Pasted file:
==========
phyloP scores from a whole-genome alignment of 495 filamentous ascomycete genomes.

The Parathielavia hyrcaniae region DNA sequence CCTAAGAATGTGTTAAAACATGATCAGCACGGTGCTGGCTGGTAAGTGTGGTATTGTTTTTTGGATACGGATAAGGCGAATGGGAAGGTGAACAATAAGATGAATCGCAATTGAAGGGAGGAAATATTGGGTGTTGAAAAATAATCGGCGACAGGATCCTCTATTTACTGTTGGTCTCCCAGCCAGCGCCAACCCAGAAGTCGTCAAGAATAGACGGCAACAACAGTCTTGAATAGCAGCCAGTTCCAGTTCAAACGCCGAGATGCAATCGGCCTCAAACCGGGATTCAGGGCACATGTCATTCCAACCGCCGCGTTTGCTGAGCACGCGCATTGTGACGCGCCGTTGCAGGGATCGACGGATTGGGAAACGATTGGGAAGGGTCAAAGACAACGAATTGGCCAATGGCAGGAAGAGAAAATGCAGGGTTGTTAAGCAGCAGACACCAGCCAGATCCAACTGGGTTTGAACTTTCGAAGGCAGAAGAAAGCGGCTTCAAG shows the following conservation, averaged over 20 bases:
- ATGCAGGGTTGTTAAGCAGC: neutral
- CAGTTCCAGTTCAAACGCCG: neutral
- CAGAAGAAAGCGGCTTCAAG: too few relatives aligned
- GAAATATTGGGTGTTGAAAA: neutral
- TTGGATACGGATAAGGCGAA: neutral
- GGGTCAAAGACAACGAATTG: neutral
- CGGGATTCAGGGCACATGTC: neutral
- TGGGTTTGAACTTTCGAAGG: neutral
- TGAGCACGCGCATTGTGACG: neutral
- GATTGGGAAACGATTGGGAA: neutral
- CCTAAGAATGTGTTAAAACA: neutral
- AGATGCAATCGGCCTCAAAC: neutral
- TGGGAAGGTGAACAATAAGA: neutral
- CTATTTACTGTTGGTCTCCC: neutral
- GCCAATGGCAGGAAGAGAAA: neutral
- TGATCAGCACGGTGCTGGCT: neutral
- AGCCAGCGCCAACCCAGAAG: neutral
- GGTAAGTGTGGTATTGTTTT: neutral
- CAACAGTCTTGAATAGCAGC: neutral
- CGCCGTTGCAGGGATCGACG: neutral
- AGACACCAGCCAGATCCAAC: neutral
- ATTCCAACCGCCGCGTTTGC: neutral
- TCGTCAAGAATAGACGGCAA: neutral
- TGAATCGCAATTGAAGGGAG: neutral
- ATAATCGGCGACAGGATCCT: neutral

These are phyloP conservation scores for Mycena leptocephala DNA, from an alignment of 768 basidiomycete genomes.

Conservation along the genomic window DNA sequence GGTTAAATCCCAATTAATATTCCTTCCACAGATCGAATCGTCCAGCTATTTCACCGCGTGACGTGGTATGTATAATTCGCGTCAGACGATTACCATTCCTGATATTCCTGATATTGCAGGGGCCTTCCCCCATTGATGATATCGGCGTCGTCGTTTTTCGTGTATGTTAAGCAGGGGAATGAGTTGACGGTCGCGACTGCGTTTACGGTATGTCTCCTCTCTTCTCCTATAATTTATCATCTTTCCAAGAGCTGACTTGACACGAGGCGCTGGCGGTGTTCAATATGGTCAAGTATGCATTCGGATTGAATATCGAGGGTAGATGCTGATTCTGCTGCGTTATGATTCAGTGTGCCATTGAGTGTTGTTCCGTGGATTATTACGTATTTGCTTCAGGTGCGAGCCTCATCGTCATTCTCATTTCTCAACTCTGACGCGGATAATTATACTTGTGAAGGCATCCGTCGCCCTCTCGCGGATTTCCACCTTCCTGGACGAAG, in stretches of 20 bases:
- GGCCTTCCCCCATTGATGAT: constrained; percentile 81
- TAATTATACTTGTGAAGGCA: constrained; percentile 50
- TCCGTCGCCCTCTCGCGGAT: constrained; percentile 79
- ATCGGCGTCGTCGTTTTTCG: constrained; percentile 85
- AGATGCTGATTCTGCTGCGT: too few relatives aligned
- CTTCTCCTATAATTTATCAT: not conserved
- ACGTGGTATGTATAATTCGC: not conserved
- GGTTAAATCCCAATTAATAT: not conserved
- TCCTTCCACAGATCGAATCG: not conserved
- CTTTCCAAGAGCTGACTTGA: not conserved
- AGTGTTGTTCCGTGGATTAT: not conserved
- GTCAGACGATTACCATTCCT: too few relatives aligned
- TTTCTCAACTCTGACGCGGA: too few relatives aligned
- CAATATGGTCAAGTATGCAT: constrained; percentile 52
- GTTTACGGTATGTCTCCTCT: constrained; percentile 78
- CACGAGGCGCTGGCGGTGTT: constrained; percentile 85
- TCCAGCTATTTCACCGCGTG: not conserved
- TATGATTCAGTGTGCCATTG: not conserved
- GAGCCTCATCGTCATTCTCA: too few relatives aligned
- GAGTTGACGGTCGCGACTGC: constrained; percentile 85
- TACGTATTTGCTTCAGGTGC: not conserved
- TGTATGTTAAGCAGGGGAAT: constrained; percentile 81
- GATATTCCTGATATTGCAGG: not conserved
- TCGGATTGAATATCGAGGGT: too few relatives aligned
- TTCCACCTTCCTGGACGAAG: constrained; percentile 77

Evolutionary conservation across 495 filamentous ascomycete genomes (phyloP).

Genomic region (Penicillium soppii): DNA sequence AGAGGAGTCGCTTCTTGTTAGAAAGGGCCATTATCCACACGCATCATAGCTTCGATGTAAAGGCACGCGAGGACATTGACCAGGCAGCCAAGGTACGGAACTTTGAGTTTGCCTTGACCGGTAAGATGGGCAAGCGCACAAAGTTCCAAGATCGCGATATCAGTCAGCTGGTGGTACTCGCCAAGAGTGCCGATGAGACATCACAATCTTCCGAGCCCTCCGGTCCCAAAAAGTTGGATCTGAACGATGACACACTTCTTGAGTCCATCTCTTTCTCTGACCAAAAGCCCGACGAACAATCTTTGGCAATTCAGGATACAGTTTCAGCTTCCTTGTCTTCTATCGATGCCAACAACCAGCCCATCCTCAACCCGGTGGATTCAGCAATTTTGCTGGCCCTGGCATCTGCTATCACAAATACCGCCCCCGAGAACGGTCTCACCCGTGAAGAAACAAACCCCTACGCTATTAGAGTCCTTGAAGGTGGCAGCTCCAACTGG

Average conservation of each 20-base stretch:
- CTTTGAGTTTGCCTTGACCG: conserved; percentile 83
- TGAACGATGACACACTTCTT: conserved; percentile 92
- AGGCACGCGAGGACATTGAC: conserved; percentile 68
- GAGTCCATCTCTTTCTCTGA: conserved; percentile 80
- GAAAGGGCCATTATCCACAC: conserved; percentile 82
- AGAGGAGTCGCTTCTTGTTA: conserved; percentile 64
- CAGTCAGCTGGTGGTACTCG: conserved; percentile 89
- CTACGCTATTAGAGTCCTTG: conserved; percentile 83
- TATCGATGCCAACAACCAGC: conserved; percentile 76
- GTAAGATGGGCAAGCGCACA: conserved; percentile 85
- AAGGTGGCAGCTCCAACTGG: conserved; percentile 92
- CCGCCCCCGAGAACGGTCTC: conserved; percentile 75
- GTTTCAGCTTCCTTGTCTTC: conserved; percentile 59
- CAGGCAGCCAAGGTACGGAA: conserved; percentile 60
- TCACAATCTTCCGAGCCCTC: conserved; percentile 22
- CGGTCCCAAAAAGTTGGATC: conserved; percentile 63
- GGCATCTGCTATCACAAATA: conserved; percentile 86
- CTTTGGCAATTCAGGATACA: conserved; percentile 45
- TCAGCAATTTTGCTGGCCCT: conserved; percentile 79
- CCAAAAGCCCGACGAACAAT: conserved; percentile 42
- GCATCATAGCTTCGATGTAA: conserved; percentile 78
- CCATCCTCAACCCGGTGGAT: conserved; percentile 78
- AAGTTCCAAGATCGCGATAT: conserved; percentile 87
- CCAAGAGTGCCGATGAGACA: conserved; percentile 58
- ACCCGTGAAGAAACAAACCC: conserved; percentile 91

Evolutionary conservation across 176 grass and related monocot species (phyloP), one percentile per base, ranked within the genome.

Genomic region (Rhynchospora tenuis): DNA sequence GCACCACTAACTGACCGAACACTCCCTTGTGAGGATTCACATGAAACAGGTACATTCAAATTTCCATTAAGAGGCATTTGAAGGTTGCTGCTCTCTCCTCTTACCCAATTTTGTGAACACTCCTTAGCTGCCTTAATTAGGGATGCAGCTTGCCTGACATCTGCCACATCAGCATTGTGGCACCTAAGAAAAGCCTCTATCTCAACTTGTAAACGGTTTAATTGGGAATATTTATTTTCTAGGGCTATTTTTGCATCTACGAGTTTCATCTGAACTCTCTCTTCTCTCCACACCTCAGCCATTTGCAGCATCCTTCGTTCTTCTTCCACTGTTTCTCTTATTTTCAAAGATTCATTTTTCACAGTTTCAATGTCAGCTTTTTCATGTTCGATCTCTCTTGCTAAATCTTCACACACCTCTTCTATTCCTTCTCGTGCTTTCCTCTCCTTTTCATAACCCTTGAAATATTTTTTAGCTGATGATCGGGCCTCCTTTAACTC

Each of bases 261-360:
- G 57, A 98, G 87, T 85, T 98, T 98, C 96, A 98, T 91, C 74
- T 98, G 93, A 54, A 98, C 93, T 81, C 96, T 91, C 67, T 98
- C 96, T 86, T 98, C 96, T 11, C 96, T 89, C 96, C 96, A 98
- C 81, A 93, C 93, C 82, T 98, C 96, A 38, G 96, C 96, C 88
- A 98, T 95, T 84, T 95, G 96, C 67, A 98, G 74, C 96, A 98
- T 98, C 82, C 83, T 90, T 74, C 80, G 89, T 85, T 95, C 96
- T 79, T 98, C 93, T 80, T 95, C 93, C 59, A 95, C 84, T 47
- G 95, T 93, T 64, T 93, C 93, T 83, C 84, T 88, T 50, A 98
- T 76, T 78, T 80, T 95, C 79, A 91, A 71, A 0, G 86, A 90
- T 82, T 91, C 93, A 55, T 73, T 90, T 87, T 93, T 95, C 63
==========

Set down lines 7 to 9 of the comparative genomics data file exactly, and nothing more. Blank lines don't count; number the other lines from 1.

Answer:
- TTGGATACGGATAAGGCGAA: neutral
- GGGTCAAAGACAACGAATTG: neutral
- CGGGATTCAGGGCACATGTC: neutral